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First Name: Edmund

Last Name: Gaines

Birthplace: Culpeper County, VA, USA

Gender: Male

Branch: Army (1784 - present)

Middle Name: Pendleton

Date of Birth: 20 March 1777

Date of Death: 06 June 1849

Rank: Major General

Years Served:
Edmund Pendleton Gaines

•  Indian Wars (1775 - 1924) intermittent
•  War of 1812
•  Mexican-American Wars (1846 - 1848)


Edmund Pendleton Gaines
Brevet Major General, U.S. Army

Edmund Pendleton Gaines was born on 20 March 1777 in Culpeper County, VA, the son of James and Elizabeth Strother Gaines.

Gaines was named after his great-uncle, Edmund Pendleton, who was the political leader of Virginia during the Revolution. Edmund's father, James, had been Captain of a Company in the American forces during the Revolutionary War and after the war his family moved to North Carolina where his father became a State Representative. He enlisted in the Army in 1799 and was a First Lieutenant by 1807.

Mississippi Territory

In the early 19th century, Gaines surveyed routes and boundaries in the Mississippi Territory including parts of the Natchez Trace. In 1807, Gaines was Commandant of Fort Stoddert. During this time, he arrested Aaron Burr and testified at his trial. Gaines also surveyed the route that would become the portion of the Gaines Trace from the Tennessee River to Cotton Gin Port, MS. He afterwards took a leave of absence from the Army to practice law.

War of 1812

The War of 1812 brought Gaines back to the Army and he was appointed Major of the Eighth U.S. Infantry and, in July 1812, was made a Lieutenant Colonel in the Twenty-Fourth U.S. Infantry. In 1813, he was promoted to Colonel and Commanded the Twenty-Fifth Infantry with distinction at the Battle of Crysler's Farm. He became Adjutant General and was with General William Henry Harrison's Army at the Battle of the Thames. He was promoted to Brigadier General of Regulars on 9 March 1814 and Commanded the Post at Fort Erie after the U.S. capture. General Jacob Brown was wounded at the Battle of Lundy's Lane and when the U.S. Army of the Niagara returned to the Fort, command was passed to Gaines. At the Siege of Fort Erie, Gaines was in command on the fortifications on 15 August 1814, when a British assault was bloodily repulsed. For this victory - the First Battle of Fort Erie - Gaines was awarded the Thanks of Congress, an Act of Congress Gold Medal (outranking a Congressional Medal of Honor, according to the Smithsonian), and a brevet promotion to Major General. Gaines was seriously wounded by artillery fire and General Brown, having recovered, returned to command. Gaines' wound ended his active field career for the rest of the war, and he was given command of Military District Number 6.

Indian Affairs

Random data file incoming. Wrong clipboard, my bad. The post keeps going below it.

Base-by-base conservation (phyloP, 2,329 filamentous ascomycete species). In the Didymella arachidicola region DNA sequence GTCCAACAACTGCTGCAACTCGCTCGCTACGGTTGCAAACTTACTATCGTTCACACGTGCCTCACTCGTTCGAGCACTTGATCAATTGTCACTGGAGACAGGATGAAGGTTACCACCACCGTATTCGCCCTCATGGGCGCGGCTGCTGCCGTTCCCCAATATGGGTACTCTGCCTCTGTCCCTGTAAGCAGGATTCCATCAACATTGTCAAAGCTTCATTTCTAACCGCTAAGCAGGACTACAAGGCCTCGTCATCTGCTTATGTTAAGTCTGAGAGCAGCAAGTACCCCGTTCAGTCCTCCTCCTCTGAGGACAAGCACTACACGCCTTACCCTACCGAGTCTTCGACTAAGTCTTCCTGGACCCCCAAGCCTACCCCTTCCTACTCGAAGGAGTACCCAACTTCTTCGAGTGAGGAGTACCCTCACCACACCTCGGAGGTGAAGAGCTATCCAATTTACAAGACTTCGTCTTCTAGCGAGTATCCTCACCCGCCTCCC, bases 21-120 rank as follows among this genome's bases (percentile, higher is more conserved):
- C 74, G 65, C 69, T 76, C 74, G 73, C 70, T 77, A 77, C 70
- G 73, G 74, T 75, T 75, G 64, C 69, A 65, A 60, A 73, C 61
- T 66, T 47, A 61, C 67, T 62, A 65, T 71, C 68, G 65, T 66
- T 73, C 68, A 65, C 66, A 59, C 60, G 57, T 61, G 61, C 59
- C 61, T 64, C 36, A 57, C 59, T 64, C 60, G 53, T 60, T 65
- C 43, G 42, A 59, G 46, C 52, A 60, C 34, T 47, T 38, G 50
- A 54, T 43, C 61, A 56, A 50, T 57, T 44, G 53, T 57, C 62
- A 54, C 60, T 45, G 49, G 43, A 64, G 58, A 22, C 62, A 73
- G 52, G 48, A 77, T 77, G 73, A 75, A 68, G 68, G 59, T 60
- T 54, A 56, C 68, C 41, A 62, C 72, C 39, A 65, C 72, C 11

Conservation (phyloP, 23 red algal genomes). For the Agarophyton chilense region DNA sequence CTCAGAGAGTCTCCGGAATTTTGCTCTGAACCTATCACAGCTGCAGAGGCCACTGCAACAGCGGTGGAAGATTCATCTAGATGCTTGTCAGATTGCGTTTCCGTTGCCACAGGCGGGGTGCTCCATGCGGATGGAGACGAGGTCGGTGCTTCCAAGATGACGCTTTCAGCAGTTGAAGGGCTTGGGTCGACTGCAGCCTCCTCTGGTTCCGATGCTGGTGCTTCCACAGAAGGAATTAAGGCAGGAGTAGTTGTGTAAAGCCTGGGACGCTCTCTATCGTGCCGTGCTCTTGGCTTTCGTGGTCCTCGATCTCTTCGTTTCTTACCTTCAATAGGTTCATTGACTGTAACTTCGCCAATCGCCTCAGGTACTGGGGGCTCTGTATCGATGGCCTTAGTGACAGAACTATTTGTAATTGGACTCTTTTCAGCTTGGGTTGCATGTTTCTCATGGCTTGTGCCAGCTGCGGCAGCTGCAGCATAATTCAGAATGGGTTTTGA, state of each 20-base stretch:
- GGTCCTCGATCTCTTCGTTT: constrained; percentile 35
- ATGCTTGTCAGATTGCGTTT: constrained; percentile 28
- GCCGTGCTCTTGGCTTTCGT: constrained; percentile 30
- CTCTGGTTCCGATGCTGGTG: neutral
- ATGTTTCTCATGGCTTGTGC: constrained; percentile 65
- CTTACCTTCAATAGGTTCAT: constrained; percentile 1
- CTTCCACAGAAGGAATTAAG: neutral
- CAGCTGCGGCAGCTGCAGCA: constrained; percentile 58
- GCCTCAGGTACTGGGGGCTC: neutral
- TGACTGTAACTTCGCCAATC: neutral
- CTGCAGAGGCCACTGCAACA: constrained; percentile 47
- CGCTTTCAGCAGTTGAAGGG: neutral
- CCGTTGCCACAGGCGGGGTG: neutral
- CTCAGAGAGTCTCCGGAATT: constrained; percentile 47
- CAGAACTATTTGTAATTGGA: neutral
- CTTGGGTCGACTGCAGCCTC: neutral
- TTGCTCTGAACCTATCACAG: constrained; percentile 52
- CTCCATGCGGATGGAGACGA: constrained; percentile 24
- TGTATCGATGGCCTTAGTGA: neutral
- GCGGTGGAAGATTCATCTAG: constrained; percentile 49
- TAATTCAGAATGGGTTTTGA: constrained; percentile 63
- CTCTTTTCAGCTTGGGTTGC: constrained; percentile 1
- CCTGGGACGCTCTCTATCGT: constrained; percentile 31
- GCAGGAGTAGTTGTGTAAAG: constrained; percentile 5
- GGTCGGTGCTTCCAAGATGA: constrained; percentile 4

At the end of the war, Gaines was sent as Commissioner to deal with the Creek Indians. The U.S. Commanding General, Jacob Brown, died in 1828; and Gaines was one of two ranking generals who could have been considered for the post. However, he and the other General, Winfield Scott, had both publicly quarreled with each other, and Alexander Macomb was promoted over both of them. He commanded the Western Military Department during the Black Hawk War. He was still in command of the Department during the Seminole Wars in which he personally led an expedition. At the Battle of Ouithlacoochie he was wounded in the mouth.

1n 1830, Gaines opposed President Andrew Jackson's policy of Indian removal.

Southwest Frontier

In 1836, Gaines was placed in command of the Southwest Military District. He was given instructions to fortify the border of the Louisiana Territory and Texas in the case that the Mexican Army might threaten U.S. territory. He was also given orders to post guards preventing any U.S. soldiers from crossing into Texas and fighting in the rebellion. He was in command of the Army's Western Division at the outbreak of the Mexican-American War. He was reprimanded by the U.S. government for overstepping his authority by calling up Louisiana volunteers for Zachary Taylor's Army. He nevertheless called up volunteers from other southwestern states and received a court-martial but was able to successfully defend himself.

Later Life

In the years during and following the Mexican-American War, Gaines was in command of a series of military districts. He was in command of the Western Division when he died at New Orleans, LA, on 6 June 1849.


A number of places in the U.S. have been named in his honor, including Gainesville in Florida, Texas, and Georgia; Gaines Township in Michigan; and Gainesboro in Tennessee. He was also the namesake of Gaines Streets in Tallahassee, FL; and Davenport, IA; and Fort Gaines, a historic fort on Dauphin Island, AL.


Brother of George Strother Gaines. Husband of Frances Toulmin, Barbara Blount, and Myra Clark.

Death and Burial

Major General Edmund Pendleton Gaines died on 6 June 1849 in New Orleans, LA. He is buried at the Church Street Graveyard in Mobile, AL.

Honoree ID: 2530   Created by: MHOH




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